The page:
“Message sent, is not always message received” is true for any communication. But even more so with email. You cannot check the facial reactions as you talk, you don’t see the shift in body posture as you deliver your message, and you can’t notice the change in breathing as you share your frustration.
So it is very hard to know that your message is received the way you intended, not even if you ask them to email back a summary of your key points. How do you know they didn’t just copy and paste your text, let alone have true empathy for the underlying issue?
But resolving conflict by phone isn’t necessarily a good alternative either. Even though it has the immediacy of the interaction and the nonverbal cues of your voice, you don’t know if their silence means that they are reflecting on what you said or have put the phone down to do something else.
The best way to resolve conflict is to meet in person. Especially if you use Thich Nhat Hanh’s “Beginning Anew.” It is a sequence of sharing appreciation, regret, and then requests. The focus is on improving the relationship by nurturing honesty and empathy so that your requests are true requests, not camouflaged demands.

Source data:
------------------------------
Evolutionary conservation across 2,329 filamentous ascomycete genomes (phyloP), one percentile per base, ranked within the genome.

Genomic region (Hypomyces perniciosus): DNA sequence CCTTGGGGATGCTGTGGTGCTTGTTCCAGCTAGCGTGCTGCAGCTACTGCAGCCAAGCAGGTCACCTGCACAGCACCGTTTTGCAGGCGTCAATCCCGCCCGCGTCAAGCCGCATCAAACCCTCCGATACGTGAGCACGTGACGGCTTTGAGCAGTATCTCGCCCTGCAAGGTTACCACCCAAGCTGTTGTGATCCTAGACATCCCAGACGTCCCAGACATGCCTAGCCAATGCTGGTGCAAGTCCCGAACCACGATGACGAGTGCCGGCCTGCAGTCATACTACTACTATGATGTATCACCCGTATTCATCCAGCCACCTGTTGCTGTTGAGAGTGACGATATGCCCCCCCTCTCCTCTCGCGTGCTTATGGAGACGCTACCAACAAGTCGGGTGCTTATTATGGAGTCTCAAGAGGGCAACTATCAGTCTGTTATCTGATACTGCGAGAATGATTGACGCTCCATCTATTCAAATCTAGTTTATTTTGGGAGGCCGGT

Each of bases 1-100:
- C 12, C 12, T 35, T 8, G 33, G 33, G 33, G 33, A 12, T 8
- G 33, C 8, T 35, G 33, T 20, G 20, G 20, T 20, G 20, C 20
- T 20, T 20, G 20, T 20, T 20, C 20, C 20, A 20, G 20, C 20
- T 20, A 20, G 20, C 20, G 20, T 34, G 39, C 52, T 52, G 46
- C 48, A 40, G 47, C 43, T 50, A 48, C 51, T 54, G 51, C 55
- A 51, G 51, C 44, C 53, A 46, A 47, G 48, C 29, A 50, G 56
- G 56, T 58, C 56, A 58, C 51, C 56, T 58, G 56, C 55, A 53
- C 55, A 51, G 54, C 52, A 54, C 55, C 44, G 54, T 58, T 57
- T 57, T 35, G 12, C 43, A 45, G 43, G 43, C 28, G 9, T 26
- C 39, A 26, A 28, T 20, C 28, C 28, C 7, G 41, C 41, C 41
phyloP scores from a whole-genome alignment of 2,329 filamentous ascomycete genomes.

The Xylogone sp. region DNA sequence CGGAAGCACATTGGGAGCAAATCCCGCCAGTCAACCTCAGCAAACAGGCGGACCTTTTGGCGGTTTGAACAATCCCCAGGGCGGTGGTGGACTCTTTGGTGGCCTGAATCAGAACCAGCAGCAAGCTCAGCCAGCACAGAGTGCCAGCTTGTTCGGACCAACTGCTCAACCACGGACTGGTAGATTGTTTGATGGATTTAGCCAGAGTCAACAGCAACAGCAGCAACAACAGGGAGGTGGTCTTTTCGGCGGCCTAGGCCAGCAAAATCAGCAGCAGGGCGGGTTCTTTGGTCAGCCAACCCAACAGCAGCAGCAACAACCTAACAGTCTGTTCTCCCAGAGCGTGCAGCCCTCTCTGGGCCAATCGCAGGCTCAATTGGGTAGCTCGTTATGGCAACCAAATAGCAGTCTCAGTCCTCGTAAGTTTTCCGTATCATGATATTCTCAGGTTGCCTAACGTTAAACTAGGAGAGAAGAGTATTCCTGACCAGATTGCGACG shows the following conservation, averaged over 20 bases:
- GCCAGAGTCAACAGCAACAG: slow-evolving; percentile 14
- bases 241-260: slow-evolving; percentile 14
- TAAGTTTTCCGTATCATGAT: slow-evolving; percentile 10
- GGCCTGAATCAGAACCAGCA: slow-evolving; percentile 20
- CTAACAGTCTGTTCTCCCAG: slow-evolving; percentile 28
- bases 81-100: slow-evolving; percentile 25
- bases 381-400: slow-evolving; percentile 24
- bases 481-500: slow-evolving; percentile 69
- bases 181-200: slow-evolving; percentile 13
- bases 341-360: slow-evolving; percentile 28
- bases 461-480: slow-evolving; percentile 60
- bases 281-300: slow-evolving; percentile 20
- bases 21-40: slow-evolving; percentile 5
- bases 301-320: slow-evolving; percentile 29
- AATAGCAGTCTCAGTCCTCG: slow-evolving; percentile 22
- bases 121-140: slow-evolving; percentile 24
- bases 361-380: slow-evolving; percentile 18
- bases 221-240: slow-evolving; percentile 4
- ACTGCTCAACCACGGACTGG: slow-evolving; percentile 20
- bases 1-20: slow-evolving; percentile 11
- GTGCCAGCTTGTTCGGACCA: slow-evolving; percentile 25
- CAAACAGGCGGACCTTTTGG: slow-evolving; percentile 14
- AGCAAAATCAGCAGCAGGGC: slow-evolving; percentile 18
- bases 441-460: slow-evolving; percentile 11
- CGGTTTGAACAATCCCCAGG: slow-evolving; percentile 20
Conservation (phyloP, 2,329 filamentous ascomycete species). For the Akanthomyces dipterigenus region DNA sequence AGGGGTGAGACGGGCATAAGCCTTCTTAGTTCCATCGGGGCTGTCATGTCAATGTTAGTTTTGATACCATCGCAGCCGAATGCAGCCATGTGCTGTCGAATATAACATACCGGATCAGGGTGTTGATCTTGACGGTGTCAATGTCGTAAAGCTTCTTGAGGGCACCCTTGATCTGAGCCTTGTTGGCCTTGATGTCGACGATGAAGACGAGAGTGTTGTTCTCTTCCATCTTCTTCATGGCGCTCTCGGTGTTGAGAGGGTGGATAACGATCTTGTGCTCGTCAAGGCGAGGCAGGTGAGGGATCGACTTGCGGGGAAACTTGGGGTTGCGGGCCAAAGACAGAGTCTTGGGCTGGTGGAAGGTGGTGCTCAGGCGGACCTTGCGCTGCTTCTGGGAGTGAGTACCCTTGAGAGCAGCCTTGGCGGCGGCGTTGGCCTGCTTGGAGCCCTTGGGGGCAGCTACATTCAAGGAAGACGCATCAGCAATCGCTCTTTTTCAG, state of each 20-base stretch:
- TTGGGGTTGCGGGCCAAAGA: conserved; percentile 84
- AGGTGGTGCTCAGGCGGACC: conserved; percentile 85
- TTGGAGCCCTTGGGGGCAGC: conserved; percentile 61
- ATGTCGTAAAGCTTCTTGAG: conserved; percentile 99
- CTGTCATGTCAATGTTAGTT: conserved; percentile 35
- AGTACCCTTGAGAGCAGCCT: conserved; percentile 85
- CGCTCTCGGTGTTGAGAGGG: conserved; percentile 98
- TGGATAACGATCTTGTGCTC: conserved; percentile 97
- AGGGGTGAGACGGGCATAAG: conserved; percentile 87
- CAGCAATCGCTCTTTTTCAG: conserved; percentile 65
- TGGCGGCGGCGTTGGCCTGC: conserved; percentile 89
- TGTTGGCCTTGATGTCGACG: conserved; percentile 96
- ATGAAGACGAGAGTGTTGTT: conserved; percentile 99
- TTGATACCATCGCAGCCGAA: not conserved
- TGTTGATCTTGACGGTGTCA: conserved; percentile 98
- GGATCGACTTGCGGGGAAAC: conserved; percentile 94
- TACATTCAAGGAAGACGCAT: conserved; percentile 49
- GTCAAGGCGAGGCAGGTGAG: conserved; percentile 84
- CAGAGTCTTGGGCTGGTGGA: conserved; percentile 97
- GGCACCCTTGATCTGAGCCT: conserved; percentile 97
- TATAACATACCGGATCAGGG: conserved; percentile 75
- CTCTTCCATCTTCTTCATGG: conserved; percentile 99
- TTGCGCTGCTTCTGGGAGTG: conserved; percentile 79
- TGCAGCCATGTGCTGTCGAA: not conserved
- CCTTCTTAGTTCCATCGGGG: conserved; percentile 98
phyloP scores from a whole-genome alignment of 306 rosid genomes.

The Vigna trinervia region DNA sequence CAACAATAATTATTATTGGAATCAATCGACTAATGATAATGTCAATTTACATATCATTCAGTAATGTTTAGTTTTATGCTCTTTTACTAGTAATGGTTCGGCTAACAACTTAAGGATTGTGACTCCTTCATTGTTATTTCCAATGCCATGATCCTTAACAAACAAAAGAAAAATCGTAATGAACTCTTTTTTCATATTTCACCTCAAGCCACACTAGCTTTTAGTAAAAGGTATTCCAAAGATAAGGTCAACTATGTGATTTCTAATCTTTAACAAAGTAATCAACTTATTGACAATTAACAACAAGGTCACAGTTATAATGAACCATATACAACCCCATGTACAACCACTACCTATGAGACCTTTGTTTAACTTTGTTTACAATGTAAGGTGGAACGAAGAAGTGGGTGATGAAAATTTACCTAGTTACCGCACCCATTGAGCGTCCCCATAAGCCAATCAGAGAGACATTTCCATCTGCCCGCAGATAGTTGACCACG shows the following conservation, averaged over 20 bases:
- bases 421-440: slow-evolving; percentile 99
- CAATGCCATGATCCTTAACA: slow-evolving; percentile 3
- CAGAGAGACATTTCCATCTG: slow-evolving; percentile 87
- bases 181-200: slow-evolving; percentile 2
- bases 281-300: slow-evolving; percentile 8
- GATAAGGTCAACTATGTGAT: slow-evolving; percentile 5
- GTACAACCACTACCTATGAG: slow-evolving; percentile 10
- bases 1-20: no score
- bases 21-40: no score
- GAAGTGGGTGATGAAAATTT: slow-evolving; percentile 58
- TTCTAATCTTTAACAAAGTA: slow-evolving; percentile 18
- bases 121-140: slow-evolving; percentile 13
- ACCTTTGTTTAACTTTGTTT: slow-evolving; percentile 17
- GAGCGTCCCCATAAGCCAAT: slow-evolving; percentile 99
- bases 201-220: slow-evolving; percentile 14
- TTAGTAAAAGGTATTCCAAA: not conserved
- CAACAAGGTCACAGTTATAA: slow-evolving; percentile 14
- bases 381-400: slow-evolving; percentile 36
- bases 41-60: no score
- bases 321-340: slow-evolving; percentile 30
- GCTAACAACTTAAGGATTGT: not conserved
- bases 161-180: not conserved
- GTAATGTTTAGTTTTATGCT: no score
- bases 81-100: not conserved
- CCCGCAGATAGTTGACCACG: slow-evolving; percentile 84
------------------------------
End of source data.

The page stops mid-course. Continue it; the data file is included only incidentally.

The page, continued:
With practice, this process becomes second nature. But you do need to know that you are practicing the right way. That’s where coaching with a mindfulness coach comes in.
Since 2011, I have practiced with Thich Nhat Hanh’s community and taught many of my clients how to use this process. If you want to see if working with me would help you too, you can schedule a free discovery session with me.
It could help you wipe off the yuck of even the most contaminated relationships!
Use this link to schedule your free session.
by Elly van Laar | Apr 28, 2021 | Compassionate Communication, Empathy, Nonprofits
Our landlord is coming over to walk through the house and yard to see what needs repair after the winter storm.
We haven’t had visitors for a year. The house has experienced a “Covid effect”. Items are scattered within easy reach, the living spaces are clean enough for our standards, and the off-camera parts are less presentable.